Apparently, they called it a “bro-job,” which referred to the oral sex the male rowers occasionally engaged in with one another in the showers back in high school. Or at least that’s what my friend told me. Neither he nor any of the other guys on the team identified as gay, but according to his reports, they would often hook up post-practice, but “like bros, you know? Not in a gay way.”
Every time we talked about it, we always stalemated on the same issues. How can a guy hook up with another and still be straight? Isn’t the act of hooking up with and sexually desiring someone of the same sex inherently gay?
Jane Ward may attempt to shed some light on this in her up and coming book, Not Gay: Sex Between Straight White Men. Crotch-deep in the world of “straight guy-on-guy action,” Not Gay explores the ways in which straight men engage in sexual activity with other straight men. According to the NYU Press release, “Ward illustrates that sex between straight white men allows them to leverage whiteness and masculinity to authenticate their heterosexuality in the context of sex with men.”
But controlling for race, can engaging in homosexual sex really reaffirm a man’s heterosexuality? Can being with another man make him more straight? Or is it more like the “one-drop rule” — one homosexual interaction and you are forever labeled gay? All of this begs and points to the million-dollar question: Is it the act or the person that makes someone gay or straight? And to this, I look to the split between “identity” and “preference.”
I believe that there is a distinct difference between “gay” and “homosexual.” By definition, homo- and heterosexuality refer specifically to a person’s sexual attraction or preference. In other words, it merely relates to whether the individual prefers or is attracted to partners of the same or opposite sex. Meanwhile, “gay” and “straight” are identities or social categories, which can only fully be assigned to an individual when self-proclaimed, either via declaration or coercion. Thus, I believe that a person is not truly gay until “out,” or in the worst-case scenario, “out-ed.”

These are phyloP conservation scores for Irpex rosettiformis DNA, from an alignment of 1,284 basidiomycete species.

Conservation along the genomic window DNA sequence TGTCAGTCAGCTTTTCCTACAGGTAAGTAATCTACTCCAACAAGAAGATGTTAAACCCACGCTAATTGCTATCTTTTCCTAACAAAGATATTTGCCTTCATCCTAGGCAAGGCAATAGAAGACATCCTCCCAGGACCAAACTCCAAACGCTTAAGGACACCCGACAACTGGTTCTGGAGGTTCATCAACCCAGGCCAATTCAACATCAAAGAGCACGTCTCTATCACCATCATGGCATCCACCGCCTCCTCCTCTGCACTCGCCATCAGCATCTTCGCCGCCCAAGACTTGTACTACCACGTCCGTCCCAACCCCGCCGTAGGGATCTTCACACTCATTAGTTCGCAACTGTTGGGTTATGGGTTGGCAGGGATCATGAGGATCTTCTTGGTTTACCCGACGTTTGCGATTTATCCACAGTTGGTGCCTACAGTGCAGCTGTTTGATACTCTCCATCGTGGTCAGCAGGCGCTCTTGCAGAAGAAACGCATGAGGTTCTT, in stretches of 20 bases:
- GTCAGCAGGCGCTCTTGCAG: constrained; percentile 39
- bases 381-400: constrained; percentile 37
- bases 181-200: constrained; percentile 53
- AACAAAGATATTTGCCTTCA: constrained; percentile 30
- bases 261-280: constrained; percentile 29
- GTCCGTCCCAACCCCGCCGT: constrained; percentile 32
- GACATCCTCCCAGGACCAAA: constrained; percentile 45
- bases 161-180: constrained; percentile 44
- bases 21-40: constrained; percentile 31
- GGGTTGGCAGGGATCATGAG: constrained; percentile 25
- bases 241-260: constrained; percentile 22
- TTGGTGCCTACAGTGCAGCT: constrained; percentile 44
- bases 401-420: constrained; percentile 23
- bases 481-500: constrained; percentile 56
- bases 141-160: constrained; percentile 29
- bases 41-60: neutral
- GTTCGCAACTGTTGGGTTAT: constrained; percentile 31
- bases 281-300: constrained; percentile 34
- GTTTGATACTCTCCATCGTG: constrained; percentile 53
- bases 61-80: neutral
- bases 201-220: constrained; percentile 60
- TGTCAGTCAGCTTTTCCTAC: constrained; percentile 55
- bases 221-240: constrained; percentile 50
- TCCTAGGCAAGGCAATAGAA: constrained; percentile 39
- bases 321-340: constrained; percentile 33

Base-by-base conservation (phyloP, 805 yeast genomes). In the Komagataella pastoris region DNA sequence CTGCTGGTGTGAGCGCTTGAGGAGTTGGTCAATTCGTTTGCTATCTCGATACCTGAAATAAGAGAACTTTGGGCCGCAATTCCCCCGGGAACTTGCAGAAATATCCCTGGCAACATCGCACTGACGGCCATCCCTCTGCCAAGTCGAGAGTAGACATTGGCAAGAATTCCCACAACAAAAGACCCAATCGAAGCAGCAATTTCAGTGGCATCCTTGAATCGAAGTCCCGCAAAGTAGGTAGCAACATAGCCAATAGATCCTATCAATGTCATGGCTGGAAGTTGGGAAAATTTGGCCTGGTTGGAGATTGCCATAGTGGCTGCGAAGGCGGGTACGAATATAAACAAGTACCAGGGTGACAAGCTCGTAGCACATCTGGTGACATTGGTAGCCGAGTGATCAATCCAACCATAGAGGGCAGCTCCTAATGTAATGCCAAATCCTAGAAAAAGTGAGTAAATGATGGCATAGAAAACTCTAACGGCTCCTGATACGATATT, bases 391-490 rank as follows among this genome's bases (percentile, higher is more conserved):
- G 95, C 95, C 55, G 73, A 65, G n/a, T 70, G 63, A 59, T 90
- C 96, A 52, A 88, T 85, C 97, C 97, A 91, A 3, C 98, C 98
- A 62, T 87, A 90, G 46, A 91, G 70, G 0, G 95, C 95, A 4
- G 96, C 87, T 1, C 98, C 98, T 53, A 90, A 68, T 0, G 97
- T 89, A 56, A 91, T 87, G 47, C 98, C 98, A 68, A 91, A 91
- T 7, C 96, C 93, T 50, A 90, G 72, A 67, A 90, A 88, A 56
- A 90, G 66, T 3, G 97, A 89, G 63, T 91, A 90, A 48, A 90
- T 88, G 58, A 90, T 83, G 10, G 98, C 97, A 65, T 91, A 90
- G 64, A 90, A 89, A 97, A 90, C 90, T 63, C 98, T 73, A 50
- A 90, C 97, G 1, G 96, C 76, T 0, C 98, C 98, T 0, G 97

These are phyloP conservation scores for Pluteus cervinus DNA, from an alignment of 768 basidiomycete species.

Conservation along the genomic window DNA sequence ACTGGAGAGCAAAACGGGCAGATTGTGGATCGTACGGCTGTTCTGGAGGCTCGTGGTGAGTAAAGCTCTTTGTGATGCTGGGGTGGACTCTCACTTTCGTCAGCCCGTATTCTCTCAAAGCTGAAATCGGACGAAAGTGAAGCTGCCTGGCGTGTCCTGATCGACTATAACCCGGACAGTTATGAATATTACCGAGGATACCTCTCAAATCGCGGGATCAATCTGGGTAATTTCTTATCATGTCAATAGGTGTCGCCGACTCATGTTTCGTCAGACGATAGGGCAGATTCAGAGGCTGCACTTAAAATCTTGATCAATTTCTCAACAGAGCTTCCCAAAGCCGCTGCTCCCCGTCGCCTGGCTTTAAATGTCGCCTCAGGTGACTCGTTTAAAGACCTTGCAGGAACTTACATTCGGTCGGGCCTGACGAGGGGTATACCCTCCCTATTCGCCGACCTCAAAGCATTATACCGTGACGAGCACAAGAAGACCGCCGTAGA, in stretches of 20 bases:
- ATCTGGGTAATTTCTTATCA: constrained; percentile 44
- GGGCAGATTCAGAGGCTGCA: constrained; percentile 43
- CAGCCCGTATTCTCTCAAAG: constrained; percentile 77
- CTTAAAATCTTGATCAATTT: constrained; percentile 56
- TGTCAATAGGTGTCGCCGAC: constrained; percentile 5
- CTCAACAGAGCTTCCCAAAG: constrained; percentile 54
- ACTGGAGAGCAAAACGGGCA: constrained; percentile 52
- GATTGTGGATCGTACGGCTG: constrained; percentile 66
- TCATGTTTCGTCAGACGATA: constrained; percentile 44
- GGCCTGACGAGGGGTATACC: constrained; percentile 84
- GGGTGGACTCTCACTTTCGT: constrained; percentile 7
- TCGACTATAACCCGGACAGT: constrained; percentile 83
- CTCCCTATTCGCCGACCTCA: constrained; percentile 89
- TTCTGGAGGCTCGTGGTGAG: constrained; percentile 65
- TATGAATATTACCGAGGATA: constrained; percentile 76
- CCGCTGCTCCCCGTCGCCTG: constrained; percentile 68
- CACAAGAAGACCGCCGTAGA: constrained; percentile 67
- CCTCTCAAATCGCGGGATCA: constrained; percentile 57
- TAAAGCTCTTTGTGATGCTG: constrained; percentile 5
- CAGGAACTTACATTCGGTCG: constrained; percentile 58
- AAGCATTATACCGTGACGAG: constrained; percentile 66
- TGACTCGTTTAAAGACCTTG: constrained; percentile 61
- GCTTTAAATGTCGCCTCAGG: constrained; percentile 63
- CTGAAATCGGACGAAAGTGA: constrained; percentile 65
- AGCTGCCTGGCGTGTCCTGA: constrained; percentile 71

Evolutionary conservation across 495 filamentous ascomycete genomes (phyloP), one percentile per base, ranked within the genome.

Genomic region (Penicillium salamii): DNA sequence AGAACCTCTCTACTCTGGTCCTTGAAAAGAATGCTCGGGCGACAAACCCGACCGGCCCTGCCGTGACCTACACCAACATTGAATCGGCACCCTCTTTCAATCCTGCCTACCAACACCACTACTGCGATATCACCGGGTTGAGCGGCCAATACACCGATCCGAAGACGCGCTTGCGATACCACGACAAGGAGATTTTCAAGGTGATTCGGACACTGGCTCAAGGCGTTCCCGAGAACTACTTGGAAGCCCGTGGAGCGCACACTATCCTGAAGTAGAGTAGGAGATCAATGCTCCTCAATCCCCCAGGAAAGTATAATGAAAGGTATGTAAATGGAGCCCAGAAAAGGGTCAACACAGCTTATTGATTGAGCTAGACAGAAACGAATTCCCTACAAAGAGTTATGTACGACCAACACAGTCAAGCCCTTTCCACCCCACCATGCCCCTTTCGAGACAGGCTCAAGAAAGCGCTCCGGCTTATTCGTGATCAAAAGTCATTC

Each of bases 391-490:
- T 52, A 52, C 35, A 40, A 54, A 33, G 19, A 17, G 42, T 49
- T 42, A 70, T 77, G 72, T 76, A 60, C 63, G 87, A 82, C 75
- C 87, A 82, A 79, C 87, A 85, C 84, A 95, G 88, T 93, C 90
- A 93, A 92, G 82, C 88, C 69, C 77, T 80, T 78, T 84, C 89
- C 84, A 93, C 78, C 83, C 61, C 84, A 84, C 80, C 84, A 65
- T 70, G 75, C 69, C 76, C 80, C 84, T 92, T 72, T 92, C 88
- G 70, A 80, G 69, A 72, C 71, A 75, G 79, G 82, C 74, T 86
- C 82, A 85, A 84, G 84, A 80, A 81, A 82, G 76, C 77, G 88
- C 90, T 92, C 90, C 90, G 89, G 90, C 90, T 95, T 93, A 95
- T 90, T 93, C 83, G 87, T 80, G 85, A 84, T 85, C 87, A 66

Following this logic, I think that an out gay man can have sex with a woman and still be seen as rightfully gay. While the preference and act may be heterosexual, the individual identifies as gay, and identity trumps act. However, as soon as the roles are reversed, everything feels highly suspect. If a straight man has sex with a man, how can he still be straight?
I posit that this suspicion comes from the nature of the LGBT identity as self-selecting. Because sexual orientation is unlike other forms of identity, which are typically seen as inscribed on the body at birth — race, gender, ability — sexual orientation and identity can only be known by the individual. You mark it yourself, ideally, if and when you are ready to do so.
At the same time, we live in a hegemonically heteronormative society. What this means is that “straight” is the presumed default. So, while the gay man must internalize, come to terms with and re-present his sexuality back out into the world, the straight man simply has to be born. Everyone is straight until proven guilty.
This puts straight people in a tenuous position, as their sexual identities never have to be proven outside of the act of sex. Which is why, I believe, straight men who hook up with other men are regarded with such sexual suspicion. To the third party observer, these identities have gone unchecked and unquestioned, and because of this, it is unclear if these actions are part of the individual’s preference and identity or the beginning of a self-exploration process that may end in a gay declarative.
So, to Ward’s Not Gay point, I think straight men can engage in homosexual sex and still be deemed socially acceptably straight, if and only if they too come out — as straight. Rather than simply accepting their unmarked, default straight identity, they should have to interrogate, work through, accept and ultimately present their sexuality back out to the world.
Everyone should go through this process of self-identification. Think about what you prefer. Why do you prefer it? Are you OK with that? If the answer is yes, keep going. Keep questioning it. Keep rethinking what it is that you like and how it changes. And if and when you’re ready to tell the world, do it, unabashed and unashamed.
I honestly believe that if everyone did this, the world would be a more understanding place. Through the process of sexual and preference based interrogation, people would realize that sexuality is a fluid spectrum, with preferences ebbing and flowing through all forms of attraction. And while identity may encompass specific subsets of these spectrums, the mere act of questioning them individually would do away with much of the long held beliefs, assumptions, and prejudices surrounding marriage, partnership and equal rights.
So, bottom line: coming out shouldn’t just be for the gays. It should be for everyone — a coming of age process that all people are lucky enough to take part in. And if you do that and bro-jobs are still your thing, by all means, proceed. No questions asked.
By Mason Hsieh for Huffington Post